Monday, September 26, 2016

Powerhouse: CAA and Coca-Cola

Powerhouse:  The Untold History of Hollywood's Creative Artist Agency
Powerhouse, The Untold History of Hollywood's Creative Artists Agency includes many anecdotes about CAA's history told first-hand by Michael Ovitz and many others.  A gem among them is the story of how in 1992 Ovitz and CAA shook up the ad industry by winning Coca-Cola as a client from advertising firm McCann-Erickson, which had handled the account for 40 years.

In 1990 Coca-Cola was concerned about the quality of Pepsi-Cola's advertising, and then Coke president Don Keough along with global marketing head Peter Sealey turned to Ovitz and CAA, who would manage their ads like miniature films rather than 'churned out 30-second commercials.'
Michael Ovitz Coca Cola Polar Bears

Shelly Hochron, who headed CAA's in-house creative team, said, “Essentially, Coke gave Michael a blank check. In the first round, we did 31 or 32 commercials. Maybe five or six were done by CAA clients and they were paid enormously well for that -- people like Martin Scorsese and Rob Reiner.”

The result was an animation:  the Coca-Cola Polar Bears ad campaign, a huge success then (and still going strong today, 25 years later).  By the second year of the campaign, Coke had made $42 million in sales of polar bear plush toys alone.  The only catch?  Ovitz, a legendary deal-maker, had forgotten to negotiate a fee with Coca-Cola in advance of the campaign.  

It was left to Coke executive Sealey to come up with what he thought was a reasonable fee. “I had my accounting guys issue a check for $10 million, payable to Michael Ovitz, and I had them put it in the hands of a little toy polar bear and walk it over to CAA. Three days later, I got an envelope from Michael with the same check and a little Post-it note. The check is voided and the Post-it says, 'Pete, let's discuss this.' Ovitz eventually complained all the way to Coke CEO Roberto Goizueta that the fee was too low. The final payout? “Thirty-one million,” recalled Sealey. “In retrospect, it was worth it. But it was classic Michael Ovitz. You've got to admire the guy."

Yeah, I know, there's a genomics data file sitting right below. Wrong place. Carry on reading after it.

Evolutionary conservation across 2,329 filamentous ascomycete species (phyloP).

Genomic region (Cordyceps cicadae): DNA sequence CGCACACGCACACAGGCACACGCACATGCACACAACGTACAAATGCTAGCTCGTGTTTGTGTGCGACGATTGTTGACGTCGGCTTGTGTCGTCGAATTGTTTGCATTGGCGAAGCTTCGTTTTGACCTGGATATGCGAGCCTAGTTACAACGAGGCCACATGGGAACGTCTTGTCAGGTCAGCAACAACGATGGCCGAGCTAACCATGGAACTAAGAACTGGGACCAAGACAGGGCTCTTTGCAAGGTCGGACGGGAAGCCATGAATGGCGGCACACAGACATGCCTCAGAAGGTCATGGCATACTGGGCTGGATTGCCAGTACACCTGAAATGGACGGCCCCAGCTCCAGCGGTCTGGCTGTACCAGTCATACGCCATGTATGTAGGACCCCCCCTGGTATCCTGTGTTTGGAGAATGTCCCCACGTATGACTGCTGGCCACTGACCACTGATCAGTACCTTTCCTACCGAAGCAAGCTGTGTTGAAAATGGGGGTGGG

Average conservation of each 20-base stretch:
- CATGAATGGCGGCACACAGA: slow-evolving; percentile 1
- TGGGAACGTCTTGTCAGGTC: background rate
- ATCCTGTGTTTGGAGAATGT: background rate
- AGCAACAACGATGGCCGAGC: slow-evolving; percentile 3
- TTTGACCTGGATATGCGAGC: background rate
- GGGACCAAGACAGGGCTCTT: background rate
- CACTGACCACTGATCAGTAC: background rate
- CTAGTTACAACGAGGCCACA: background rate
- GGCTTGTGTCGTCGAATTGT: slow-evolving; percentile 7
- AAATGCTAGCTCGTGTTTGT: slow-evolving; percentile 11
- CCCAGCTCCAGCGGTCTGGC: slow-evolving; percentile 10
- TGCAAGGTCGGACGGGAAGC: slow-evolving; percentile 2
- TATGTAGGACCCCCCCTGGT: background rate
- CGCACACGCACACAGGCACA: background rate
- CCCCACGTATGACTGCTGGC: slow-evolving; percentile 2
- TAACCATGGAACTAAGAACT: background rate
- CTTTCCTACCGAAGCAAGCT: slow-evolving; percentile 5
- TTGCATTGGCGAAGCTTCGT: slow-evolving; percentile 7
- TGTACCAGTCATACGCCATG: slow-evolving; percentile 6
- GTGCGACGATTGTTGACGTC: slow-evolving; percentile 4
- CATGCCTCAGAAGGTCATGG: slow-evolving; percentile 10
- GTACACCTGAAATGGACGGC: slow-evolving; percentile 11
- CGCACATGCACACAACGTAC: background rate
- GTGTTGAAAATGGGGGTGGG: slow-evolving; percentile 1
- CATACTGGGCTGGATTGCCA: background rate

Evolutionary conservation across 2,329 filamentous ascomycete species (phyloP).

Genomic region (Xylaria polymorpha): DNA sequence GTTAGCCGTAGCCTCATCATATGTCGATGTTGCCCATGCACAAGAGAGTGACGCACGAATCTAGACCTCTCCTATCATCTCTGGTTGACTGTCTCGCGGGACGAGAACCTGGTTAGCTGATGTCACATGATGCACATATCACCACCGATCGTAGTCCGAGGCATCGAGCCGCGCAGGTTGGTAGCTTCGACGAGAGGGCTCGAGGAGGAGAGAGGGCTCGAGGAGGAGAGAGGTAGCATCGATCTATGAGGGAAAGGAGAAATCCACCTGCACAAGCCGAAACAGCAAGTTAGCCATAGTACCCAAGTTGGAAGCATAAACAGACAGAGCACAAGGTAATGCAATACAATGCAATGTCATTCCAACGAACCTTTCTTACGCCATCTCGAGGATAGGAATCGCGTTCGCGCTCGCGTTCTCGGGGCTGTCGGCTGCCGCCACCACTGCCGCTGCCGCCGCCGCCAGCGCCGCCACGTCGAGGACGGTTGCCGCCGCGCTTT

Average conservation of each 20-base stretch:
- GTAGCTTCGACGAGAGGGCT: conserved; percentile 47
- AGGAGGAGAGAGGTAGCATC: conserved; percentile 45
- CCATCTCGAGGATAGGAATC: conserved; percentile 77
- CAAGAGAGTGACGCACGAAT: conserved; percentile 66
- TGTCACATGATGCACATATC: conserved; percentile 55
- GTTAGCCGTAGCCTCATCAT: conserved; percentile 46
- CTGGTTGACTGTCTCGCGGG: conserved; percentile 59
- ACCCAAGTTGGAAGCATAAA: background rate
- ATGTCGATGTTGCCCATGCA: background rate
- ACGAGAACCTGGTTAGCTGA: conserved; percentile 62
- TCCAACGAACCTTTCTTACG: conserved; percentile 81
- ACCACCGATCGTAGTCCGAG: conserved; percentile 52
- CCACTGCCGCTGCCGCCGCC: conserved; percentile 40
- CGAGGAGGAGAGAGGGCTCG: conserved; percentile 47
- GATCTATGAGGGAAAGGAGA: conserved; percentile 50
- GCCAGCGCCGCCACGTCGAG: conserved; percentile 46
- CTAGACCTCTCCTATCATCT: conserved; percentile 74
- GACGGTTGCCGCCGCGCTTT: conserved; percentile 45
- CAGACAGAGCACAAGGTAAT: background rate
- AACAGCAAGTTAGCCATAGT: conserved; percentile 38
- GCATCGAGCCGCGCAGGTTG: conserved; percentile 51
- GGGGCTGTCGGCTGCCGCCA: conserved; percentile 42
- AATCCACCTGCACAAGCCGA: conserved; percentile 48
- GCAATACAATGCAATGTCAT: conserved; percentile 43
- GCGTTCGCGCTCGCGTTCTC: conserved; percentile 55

Read the THR article, Letterman's Dare and 4 Other Stories From CAA Book 'Powerhouse'

Thursday, September 22, 2016

Michael Ovitz & Ron Meyer in conversation with James Andrew Miller

Michael Ovitz and former CAA partner Ron Meyer

Michael Ovitz and former CAA partner Ron Meyer will be meeting on September 29 for a live discussion of James Andrew Miller’s Powerhouse: The Untold Story Of Hollywood’s Creative Artists Agency, an oral history of the agency Ovitz and Meyer co-founded in 1975 along with Mike Rosenfeld, William Haber, and Rowland Perkins

Originally set for September 7 at the WGA theater, the talk was moved to the DGA (Directors Guild of America) due to ticket demand, and then postponed to September 29 due to Ovitz recovering from recent back surgery.  The event is sold out; proceeds from the evening will go to the Motion Picture and Television Fund.

Michael Ovitz was a co-founder of CAA, and served as its chairman until he left the agency in 1995 to become president of The Walt Disney Company. He later launched AMG, Artists Management Group, and is now a businessman and investor.

Ron Meyer was a co-founder of CAA, and served as its president before being named president and chief operating officer of Universal Studios in 1995. He is now Vice Chairman of NBCUniversal.

James Andrew Miller is an award winning journalist and co-author of the New York Times bestsellers Those Guys Have All the Fun: Inside the World of ESPN; Live from New York: The Complete, Uncensored History of Saturday Night Live as Told by Its Stars, Writers, and Guests; and Running in Place: Inside the Senate. He has written for the Washington Post, the New York Times, Vanity Fair, and many others. 

POWERHOUSE: The Untold Story of Hollywood’s Creative Artists Agency "unveils an astonishing - and astonishingly entertaining - history of Hollywood’s transformation over the past five decades as seen through the agency at the heart of it all. Launched in 1975, when five bright and brash employees of a creaky William Morris office left to open their own, strikingly innovative talent agency, CAA would come to revolutionize the entertainment industry, and over the next several decades its tentacles would spread aggressively throughout the worlds of movies, television, music, advertising, investment banking, and sports. Drawing on unprecedented and exclusive access to the men and women who built and battled with CAA, as well as financial information never before made public, author James Andrew Miller weaves a story of prophetic brilliance, singular genius, and entrepreneurial courage..."

For more info, see Michael Ovitz & Ron Meyer in conversation with James Andrew Miller 

Wednesday, December 23, 2015

Los Angeles-based Factual raises $35 million in Series B funding

Factual CEO Gil Elbaz